Australia’s transformation into a cashless society is accelerating, with a new report showing increasing abandonment of cash and cheques in favour of digital and electronic payments.
The Milestones Report from the Australian Payments Network (formerly the Australian Payments Clearing Association) found that the use of cheques declined by 20% in 2016 alone, while cash withdrawals from ATMs dropped by 22% between 2011 and 2016.
On the flip side, digital payments rose in popularity, with direct entry transactions (e.g. direct debits) increasing by 37% from 2011 to 2016, and card transactions increasing by 72% over the same period.
Retail stores were also found to be riding the cashless wave, based on Australia’s high number of point of sale (POS) devices compared to the population. Australia was found to have more POS terminals per million inhabitants than Canada, Italy, Singapore and Switzerland.
Even older Australians were found to be making more digital payments. Online spending for those aged 65 and up increased by 7.5%, with homeware/appliance and groceries/liquor experiencing the highest online spend.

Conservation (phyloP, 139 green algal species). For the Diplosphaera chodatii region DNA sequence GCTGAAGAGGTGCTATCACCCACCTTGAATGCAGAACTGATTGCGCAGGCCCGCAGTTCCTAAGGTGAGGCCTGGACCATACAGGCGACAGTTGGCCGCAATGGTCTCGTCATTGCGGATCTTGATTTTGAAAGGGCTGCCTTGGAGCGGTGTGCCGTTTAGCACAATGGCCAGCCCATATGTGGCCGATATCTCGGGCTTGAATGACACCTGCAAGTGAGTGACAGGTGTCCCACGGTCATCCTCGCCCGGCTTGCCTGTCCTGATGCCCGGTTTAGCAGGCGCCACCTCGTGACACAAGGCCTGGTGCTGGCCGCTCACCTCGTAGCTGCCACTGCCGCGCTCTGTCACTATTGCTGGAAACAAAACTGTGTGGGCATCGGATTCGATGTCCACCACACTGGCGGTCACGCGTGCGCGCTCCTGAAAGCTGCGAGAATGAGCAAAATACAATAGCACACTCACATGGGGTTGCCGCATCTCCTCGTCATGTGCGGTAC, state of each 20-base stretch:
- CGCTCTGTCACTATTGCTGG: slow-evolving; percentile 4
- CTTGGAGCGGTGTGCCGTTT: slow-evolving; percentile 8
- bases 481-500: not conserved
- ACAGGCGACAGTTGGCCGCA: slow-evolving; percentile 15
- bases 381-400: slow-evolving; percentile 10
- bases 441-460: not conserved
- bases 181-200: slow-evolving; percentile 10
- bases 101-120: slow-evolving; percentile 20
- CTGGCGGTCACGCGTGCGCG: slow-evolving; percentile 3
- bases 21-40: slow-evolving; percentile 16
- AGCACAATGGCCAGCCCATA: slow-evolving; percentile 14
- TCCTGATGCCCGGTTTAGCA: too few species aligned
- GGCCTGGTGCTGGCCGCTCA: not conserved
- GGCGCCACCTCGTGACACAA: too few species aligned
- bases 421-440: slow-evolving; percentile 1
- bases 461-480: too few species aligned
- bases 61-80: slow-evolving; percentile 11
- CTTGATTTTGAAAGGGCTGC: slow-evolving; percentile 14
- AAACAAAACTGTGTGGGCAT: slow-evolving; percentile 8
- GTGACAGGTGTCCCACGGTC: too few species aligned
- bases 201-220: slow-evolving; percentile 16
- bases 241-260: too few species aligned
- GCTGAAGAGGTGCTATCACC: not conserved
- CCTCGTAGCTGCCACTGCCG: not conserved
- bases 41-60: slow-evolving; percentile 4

Moving on from cash
The findings of the Milestones Report are in line with other recent studies on payments and the use of cash around the world.
A recent international ING survey found that one in four Aussies would be happy to live in a cashless society. One in three Europeans and Americans were also ready to leave cash behind for good, in favour of cards or fintech.
The Milestones Report drew similar conclusions, finding that Sweden was the closest to a cashless society, with just 15% of payments being made using cash, while 37% of Australia’s payments used cash.
A cashless economy isn’t an entirely theoretical exercise, either. Several Citibank branches are understood to have gone cashless, with Commbank predicting that we’re likely to see more and more cashless bank branches in the future.
And if cash is on the decline, cheques have been on the way out for much longer, with a 2012 Australian Payments Network report showing cheques having been in steady decline since 1996.